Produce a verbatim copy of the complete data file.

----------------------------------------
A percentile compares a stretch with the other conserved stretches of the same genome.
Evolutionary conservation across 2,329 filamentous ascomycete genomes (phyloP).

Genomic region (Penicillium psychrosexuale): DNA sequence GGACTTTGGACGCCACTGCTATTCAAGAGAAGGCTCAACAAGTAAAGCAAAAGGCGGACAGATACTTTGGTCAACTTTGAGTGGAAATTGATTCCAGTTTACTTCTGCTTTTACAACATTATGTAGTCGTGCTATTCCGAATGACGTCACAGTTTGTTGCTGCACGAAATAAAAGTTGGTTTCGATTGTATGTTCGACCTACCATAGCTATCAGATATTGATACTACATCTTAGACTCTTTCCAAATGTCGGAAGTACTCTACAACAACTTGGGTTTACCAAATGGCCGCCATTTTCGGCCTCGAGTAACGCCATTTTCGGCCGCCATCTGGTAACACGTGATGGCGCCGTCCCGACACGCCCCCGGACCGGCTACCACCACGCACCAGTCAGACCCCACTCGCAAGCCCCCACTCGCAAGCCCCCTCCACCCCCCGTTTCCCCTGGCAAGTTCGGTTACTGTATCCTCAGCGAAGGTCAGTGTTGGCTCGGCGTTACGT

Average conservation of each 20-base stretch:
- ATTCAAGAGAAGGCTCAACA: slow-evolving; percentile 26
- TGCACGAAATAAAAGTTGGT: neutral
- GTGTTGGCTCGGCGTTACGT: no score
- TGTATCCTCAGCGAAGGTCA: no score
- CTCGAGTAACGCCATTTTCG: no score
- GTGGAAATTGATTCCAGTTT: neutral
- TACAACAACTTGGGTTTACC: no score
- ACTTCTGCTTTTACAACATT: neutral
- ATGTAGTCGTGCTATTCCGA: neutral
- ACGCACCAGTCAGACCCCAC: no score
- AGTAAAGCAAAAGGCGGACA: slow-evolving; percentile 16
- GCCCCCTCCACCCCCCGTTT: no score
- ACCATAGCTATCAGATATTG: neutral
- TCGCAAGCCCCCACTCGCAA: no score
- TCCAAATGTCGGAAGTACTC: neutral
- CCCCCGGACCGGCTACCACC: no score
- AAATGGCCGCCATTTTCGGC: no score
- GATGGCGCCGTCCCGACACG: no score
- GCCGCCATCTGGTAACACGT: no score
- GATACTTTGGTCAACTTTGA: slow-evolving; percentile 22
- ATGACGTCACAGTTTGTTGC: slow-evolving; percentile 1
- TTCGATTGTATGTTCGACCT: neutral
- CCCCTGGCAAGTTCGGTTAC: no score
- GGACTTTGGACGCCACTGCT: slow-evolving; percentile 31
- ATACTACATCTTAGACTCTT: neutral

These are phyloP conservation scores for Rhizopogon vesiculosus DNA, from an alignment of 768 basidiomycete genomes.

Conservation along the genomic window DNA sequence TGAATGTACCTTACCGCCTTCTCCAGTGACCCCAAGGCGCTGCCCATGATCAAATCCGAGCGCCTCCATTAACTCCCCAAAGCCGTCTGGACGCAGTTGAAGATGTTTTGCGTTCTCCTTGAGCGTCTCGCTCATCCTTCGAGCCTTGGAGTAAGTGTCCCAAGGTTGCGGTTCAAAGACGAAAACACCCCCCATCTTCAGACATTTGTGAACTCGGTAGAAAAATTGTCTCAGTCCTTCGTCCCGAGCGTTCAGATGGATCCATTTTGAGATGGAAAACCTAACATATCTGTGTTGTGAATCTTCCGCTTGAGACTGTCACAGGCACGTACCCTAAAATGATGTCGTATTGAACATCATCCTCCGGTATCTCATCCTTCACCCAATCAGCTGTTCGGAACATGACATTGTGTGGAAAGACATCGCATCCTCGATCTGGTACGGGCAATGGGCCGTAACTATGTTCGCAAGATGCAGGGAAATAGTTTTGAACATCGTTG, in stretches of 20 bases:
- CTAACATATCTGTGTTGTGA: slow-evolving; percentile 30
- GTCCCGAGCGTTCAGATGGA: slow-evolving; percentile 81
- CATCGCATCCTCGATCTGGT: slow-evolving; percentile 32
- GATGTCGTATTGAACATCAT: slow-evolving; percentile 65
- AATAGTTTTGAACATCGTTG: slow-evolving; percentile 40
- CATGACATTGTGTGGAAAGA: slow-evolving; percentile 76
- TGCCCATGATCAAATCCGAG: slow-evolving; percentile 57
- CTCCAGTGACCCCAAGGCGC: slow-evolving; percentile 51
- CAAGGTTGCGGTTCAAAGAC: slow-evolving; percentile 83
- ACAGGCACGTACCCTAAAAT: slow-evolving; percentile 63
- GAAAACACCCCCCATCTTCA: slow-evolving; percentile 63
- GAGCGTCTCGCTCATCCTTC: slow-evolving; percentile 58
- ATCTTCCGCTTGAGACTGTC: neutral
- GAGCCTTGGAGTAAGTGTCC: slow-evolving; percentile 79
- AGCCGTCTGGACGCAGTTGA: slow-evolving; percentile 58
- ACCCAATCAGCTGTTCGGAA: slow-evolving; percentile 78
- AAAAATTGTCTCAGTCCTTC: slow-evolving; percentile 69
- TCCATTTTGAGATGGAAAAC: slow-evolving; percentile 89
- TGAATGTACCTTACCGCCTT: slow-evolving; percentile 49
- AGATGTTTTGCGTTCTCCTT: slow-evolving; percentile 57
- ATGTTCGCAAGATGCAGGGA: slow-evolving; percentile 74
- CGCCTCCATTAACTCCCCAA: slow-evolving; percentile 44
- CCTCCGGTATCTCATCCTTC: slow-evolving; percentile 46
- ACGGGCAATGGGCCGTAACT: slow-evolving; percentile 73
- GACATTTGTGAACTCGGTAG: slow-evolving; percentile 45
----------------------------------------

A percentile compares a stretch with the other conserved stretches of the same genome.
Evolutionary conservation across 2,329 filamentous ascomycete genomes (phyloP).

Genomic region (Penicillium psychrosexuale): DNA sequence GGACTTTGGACGCCACTGCTATTCAAGAGAAGGCTCAACAAGTAAAGCAAAAGGCGGACAGATACTTTGGTCAACTTTGAGTGGAAATTGATTCCAGTTTACTTCTGCTTTTACAACATTATGTAGTCGTGCTATTCCGAATGACGTCACAGTTTGTTGCTGCACGAAATAAAAGTTGGTTTCGATTGTATGTTCGACCTACCATAGCTATCAGATATTGATACTACATCTTAGACTCTTTCCAAATGTCGGAAGTACTCTACAACAACTTGGGTTTACCAAATGGCCGCCATTTTCGGCCTCGAGTAACGCCATTTTCGGCCGCCATCTGGTAACACGTGATGGCGCCGTCCCGACACGCCCCCGGACCGGCTACCACCACGCACCAGTCAGACCCCACTCGCAAGCCCCCACTCGCAAGCCCCCTCCACCCCCCGTTTCCCCTGGCAAGTTCGGTTACTGTATCCTCAGCGAAGGTCAGTGTTGGCTCGGCGTTACGT

Average conservation of each 20-base stretch:
- ATTCAAGAGAAGGCTCAACA: slow-evolving; percentile 26
- TGCACGAAATAAAAGTTGGT: neutral
- GTGTTGGCTCGGCGTTACGT: no score
- TGTATCCTCAGCGAAGGTCA: no score
- CTCGAGTAACGCCATTTTCG: no score
- GTGGAAATTGATTCCAGTTT: neutral
- TACAACAACTTGGGTTTACC: no score
- ACTTCTGCTTTTACAACATT: neutral
- ATGTAGTCGTGCTATTCCGA: neutral
- ACGCACCAGTCAGACCCCAC: no score
- AGTAAAGCAAAAGGCGGACA: slow-evolving; percentile 16
- GCCCCCTCCACCCCCCGTTT: no score
- ACCATAGCTATCAGATATTG: neutral
- TCGCAAGCCCCCACTCGCAA: no score
- TCCAAATGTCGGAAGTACTC: neutral
- CCCCCGGACCGGCTACCACC: no score
- AAATGGCCGCCATTTTCGGC: no score
- GATGGCGCCGTCCCGACACG: no score
- GCCGCCATCTGGTAACACGT: no score
- GATACTTTGGTCAACTTTGA: slow-evolving; percentile 22
- ATGACGTCACAGTTTGTTGC: slow-evolving; percentile 1
- TTCGATTGTATGTTCGACCT: neutral
- CCCCTGGCAAGTTCGGTTAC: no score
- GGACTTTGGACGCCACTGCT: slow-evolving; percentile 31
- ATACTACATCTTAGACTCTT: neutral

These are phyloP conservation scores for Rhizopogon vesiculosus DNA, from an alignment of 768 basidiomycete genomes.

Conservation along the genomic window DNA sequence TGAATGTACCTTACCGCCTTCTCCAGTGACCCCAAGGCGCTGCCCATGATCAAATCCGAGCGCCTCCATTAACTCCCCAAAGCCGTCTGGACGCAGTTGAAGATGTTTTGCGTTCTCCTTGAGCGTCTCGCTCATCCTTCGAGCCTTGGAGTAAGTGTCCCAAGGTTGCGGTTCAAAGACGAAAACACCCCCCATCTTCAGACATTTGTGAACTCGGTAGAAAAATTGTCTCAGTCCTTCGTCCCGAGCGTTCAGATGGATCCATTTTGAGATGGAAAACCTAACATATCTGTGTTGTGAATCTTCCGCTTGAGACTGTCACAGGCACGTACCCTAAAATGATGTCGTATTGAACATCATCCTCCGGTATCTCATCCTTCACCCAATCAGCTGTTCGGAACATGACATTGTGTGGAAAGACATCGCATCCTCGATCTGGTACGGGCAATGGGCCGTAACTATGTTCGCAAGATGCAGGGAAATAGTTTTGAACATCGTTG, in stretches of 20 bases:
- CTAACATATCTGTGTTGTGA: slow-evolving; percentile 30
- GTCCCGAGCGTTCAGATGGA: slow-evolving; percentile 81
- CATCGCATCCTCGATCTGGT: slow-evolving; percentile 32
- GATGTCGTATTGAACATCAT: slow-evolving; percentile 65
- AATAGTTTTGAACATCGTTG: slow-evolving; percentile 40
- CATGACATTGTGTGGAAAGA: slow-evolving; percentile 76
- TGCCCATGATCAAATCCGAG: slow-evolving; percentile 57
- CTCCAGTGACCCCAAGGCGC: slow-evolving; percentile 51
- CAAGGTTGCGGTTCAAAGAC: slow-evolving; percentile 83
- ACAGGCACGTACCCTAAAAT: slow-evolving; percentile 63
- GAAAACACCCCCCATCTTCA: slow-evolving; percentile 63
- GAGCGTCTCGCTCATCCTTC: slow-evolving; percentile 58
- ATCTTCCGCTTGAGACTGTC: neutral
- GAGCCTTGGAGTAAGTGTCC: slow-evolving; percentile 79
- AGCCGTCTGGACGCAGTTGA: slow-evolving; percentile 58
- ACCCAATCAGCTGTTCGGAA: slow-evolving; percentile 78
- AAAAATTGTCTCAGTCCTTC: slow-evolving; percentile 69
- TCCATTTTGAGATGGAAAAC: slow-evolving; percentile 89
- TGAATGTACCTTACCGCCTT: slow-evolving; percentile 49
- AGATGTTTTGCGTTCTCCTT: slow-evolving; percentile 57
- ATGTTCGCAAGATGCAGGGA: slow-evolving; percentile 74
- CGCCTCCATTAACTCCCCAA: slow-evolving; percentile 44
- CCTCCGGTATCTCATCCTTC: slow-evolving; percentile 46
- ACGGGCAATGGGCCGTAACT: slow-evolving; percentile 73
- GACATTTGTGAACTCGGTAG: slow-evolving; percentile 45